There are different ways that this can manifest. For example, there several specific patterns of anxiety that come up over and over, such as social anxiety disorder, specific phobia, generalized anxiety disorder, and so on. The threat the person experiences in each of these disordered patterns is a little bit different. When a person experiences severe social anxiety, for example, they are often fearful of other people judging them or excluding them. This worry thought can evolve and take a life of its own, leading to other scary possibilities, “what if no one likes me?” “What if my friends just pretend to like me?” “what is if I can’t find a partner?” “what if I will be alone forever?”
Post-Traumatic Stress Disorder (PTSD) and Obsessive Compulsive Disorder also tend to come with significant anxiety. Since PTSD is a disorder that occurs after a person experiences a traumatic event, such as an assault or a car accident, the anxiety part of PTSD often has to do with sense of threat and danger to one’s life or well-being. Often, the person may come to fear things that used to feel safe: walking down the street, if they were involved in a mugging; driving, if they were involved in a car accident; and so on. Often, in PTSD the anxiety generalizes – the person becomes afraid of reminders of the trauma, even if these reminders in and of themselves are not dangerous. For example, a veteran with a history of trauma may become easily startled by loud noises on the street because they remind him or her of the trauma memory.
Disordered anxiety can also occur as part of other types of mental health concerns, such as depression. While the person’s main difficulty might be feeling low and blue, they could find themselves worried and anxious in a way they weren’t before – worrying about being “boring,” worrying about their job prospects declining, and so on.
Basically, the disordered anxiety is anxiety working over-time: it generates thoughts (worries, prediction of being rejected, expectations of failure), feelings (nervousness, angst), and physical states (being tense, easily startled, stomach upset, difficulty concentrating) that are out of proportion to the realistic possibility of a threat. For example, going to a party to meet new people does present a possibility that some people you meet may not like you. However, anxiety will ignore other possibilities: that there are people at the party who may feel neutral towards you or find you interesting/funny/etc. Disordered anxiety will also magnify or catastrophize the impact. If there is a new person you meet at the party and they don’t like you for one reason or another, it is unlikely to have any significant impact on your health, goals, work, or close relationships. Disordered anxiety, however, is likely to spin a doom and gloom web of thoughts in front of our eyes, so that a trivial event seems to lead to all kinds of tragedies in the future: having no friends at all, being lonely forever, and so on. Put simply, disordered anxiety overestimates danger and underestimates our internal and external resources.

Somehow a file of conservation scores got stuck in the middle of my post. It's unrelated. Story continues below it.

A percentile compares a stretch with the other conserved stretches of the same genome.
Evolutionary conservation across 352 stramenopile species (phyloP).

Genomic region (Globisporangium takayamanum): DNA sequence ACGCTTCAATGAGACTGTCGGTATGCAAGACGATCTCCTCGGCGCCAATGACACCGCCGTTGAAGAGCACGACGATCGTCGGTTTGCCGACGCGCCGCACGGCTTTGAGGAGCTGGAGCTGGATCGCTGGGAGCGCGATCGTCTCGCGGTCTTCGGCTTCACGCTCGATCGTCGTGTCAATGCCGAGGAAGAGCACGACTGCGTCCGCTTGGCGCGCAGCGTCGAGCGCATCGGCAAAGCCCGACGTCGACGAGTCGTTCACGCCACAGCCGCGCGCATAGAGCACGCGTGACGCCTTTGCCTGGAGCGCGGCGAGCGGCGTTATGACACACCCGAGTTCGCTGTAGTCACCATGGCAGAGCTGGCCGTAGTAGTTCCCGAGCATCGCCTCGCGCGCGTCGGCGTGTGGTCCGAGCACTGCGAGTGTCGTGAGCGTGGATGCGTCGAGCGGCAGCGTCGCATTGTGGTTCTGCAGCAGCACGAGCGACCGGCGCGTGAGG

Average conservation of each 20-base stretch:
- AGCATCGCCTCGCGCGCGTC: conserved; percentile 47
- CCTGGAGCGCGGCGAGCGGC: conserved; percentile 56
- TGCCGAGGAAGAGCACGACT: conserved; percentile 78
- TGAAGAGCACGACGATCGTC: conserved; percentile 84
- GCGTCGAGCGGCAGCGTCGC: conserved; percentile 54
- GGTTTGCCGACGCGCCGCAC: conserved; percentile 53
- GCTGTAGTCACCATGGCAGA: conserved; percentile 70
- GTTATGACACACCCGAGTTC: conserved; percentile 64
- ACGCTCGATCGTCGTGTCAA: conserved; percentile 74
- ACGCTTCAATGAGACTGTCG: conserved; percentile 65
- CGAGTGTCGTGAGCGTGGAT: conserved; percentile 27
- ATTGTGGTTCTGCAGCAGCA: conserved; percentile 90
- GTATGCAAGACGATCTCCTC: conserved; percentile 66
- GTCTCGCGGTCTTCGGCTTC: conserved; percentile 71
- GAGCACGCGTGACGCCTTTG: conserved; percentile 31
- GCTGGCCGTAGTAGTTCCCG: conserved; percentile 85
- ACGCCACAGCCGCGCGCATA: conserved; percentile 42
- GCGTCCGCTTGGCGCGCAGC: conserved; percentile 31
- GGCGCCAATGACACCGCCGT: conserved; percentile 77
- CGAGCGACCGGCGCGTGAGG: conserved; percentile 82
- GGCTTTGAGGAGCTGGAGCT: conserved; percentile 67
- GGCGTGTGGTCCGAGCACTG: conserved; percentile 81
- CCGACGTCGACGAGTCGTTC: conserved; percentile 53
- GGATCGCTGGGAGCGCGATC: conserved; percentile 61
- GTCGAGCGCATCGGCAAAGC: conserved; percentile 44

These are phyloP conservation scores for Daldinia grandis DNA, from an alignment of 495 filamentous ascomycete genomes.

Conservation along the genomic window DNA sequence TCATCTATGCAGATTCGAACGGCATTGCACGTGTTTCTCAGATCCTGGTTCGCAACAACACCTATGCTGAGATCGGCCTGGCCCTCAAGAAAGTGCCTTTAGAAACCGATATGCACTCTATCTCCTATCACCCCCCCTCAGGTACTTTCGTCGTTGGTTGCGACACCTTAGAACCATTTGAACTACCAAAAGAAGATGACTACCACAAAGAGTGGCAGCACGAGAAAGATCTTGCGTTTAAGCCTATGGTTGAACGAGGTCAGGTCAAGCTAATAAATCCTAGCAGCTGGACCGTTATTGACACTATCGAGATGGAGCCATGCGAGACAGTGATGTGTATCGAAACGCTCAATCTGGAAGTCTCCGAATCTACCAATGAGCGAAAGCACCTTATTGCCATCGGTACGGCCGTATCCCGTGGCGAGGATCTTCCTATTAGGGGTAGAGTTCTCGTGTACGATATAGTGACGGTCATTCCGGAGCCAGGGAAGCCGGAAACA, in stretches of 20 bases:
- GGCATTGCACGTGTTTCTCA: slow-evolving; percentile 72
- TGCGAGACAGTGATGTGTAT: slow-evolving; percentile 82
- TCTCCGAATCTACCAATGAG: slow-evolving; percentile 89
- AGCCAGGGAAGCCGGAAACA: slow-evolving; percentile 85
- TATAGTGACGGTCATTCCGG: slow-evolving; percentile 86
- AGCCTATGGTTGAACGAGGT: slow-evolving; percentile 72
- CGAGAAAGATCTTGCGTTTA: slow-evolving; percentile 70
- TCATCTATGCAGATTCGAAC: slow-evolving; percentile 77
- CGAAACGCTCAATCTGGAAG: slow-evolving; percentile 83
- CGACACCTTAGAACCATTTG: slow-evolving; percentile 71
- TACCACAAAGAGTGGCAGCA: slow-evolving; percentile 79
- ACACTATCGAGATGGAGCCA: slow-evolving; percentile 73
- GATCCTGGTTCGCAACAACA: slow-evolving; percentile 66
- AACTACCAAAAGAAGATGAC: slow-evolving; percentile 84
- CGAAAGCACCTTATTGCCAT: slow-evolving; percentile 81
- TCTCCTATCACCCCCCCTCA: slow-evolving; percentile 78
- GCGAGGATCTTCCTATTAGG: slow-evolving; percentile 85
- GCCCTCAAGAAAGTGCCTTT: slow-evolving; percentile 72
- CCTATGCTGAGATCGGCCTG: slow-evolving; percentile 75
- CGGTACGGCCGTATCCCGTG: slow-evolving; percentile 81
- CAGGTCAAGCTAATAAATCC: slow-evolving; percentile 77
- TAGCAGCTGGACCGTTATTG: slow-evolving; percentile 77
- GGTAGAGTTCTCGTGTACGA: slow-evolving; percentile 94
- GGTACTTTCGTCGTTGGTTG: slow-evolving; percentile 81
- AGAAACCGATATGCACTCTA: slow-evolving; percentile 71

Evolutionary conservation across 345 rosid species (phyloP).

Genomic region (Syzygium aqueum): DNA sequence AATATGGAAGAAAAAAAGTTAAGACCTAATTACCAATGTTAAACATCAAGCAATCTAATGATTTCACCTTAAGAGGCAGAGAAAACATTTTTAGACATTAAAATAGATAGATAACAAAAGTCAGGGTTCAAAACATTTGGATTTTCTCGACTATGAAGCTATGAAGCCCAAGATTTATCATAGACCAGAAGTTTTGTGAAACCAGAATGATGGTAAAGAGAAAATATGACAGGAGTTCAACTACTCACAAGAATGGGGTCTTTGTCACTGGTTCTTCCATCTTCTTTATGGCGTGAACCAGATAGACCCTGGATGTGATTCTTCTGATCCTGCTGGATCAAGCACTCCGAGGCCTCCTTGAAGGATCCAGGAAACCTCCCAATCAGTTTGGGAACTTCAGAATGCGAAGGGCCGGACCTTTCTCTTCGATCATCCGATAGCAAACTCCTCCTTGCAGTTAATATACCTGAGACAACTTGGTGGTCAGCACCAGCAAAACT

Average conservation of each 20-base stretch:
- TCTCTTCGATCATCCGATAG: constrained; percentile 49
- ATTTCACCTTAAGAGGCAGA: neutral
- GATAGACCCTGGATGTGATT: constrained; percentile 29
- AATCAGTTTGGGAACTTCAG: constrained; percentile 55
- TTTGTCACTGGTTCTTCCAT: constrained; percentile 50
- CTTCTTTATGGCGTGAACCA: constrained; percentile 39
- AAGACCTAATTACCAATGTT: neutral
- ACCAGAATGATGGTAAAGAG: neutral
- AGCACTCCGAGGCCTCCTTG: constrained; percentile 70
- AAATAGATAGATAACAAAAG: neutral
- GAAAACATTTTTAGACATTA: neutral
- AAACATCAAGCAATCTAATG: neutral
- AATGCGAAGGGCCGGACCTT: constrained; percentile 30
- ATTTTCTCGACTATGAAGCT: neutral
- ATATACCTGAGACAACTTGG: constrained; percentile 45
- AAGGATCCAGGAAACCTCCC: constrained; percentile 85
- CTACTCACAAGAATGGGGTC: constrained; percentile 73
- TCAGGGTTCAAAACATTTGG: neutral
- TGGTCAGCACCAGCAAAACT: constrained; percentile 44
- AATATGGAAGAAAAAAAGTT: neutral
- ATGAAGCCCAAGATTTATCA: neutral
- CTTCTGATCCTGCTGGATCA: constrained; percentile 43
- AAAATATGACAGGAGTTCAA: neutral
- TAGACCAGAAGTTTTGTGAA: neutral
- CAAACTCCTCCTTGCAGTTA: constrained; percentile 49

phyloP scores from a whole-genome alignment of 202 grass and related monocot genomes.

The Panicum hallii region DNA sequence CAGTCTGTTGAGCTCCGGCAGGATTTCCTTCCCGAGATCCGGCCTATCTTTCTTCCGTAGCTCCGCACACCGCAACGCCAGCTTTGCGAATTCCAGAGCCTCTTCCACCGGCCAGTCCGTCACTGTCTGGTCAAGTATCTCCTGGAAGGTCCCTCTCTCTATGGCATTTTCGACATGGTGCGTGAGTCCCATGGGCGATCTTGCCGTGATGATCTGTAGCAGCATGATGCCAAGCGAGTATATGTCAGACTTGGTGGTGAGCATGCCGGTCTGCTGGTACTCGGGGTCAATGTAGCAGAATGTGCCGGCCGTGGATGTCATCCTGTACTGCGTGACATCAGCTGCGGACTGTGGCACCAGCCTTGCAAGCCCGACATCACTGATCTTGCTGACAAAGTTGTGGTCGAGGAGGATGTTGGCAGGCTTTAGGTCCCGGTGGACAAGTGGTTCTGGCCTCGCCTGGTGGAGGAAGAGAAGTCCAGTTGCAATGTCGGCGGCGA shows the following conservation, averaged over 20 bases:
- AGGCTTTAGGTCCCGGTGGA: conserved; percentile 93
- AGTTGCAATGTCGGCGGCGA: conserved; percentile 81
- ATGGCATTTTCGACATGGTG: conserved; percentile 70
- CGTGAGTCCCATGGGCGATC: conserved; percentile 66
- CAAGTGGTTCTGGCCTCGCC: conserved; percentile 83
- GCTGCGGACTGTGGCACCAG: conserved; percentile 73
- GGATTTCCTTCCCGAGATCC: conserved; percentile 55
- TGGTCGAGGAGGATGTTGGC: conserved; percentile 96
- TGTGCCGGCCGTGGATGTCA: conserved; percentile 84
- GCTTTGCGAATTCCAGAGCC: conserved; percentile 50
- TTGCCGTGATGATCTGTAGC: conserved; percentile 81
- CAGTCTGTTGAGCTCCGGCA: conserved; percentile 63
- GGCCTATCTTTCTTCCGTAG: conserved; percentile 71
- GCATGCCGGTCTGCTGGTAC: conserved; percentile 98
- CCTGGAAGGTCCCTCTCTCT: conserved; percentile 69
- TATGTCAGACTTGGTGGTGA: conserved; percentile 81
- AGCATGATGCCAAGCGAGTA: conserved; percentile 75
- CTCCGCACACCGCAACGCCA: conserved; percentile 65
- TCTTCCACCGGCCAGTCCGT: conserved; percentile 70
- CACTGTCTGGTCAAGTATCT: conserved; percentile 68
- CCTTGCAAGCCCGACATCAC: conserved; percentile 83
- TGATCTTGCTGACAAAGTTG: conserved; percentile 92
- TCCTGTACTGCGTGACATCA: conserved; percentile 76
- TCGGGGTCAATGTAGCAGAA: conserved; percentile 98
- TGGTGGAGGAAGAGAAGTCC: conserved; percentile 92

Understanding that anxiety is not just one ‘thing’ is pivotal to making informed decisions about what to actually do about painful anxious feelings. For instance, if we are dealing with helpful, functional anxiety but we mistake it for being disordered or dysfunctional, we might put ourselves on the dangerous path of trying to eliminate something that is actually valuable and helpful. On the other hand, if a person is experiencing disordered anxiety, but mistakes it for typical, functional anxiety, they may feel helpless; they may not realize that help can be available to address their emotional suffering.
Basically, disordered anxiety:
- Is often not proportional to the situation, context, or event. The anxiety is often excessive or overwhelming.
- Often leads to avoidance of people, places, or situations that are feared. Impairs our goals and actions.
- When reassured, the anxiety does not calm or only calms for a very short amount of time.
How do we tell what type of anxiety we might be having? First of all, people can experience all these different types of anxiety – sometimes even all in one day! It’s important to know that they are not mutually exclusive. Someone with social anxiety could have a bout of existential dread. Or a panic attack after getting bad news about their job. Or perfectly functional worry about the surgery they have coming up that helps them prepare. One difference among all these types is that disordered anxiety is more rare. Functional anxiety is a daily occurrence for most people. And existential anxiety can show up without an invitation. In the next article, we will talk about how psychotherapy, art, and dance can help figure this out.
Illustrations by Armin Mortazavi, https://arminmortazavi.com.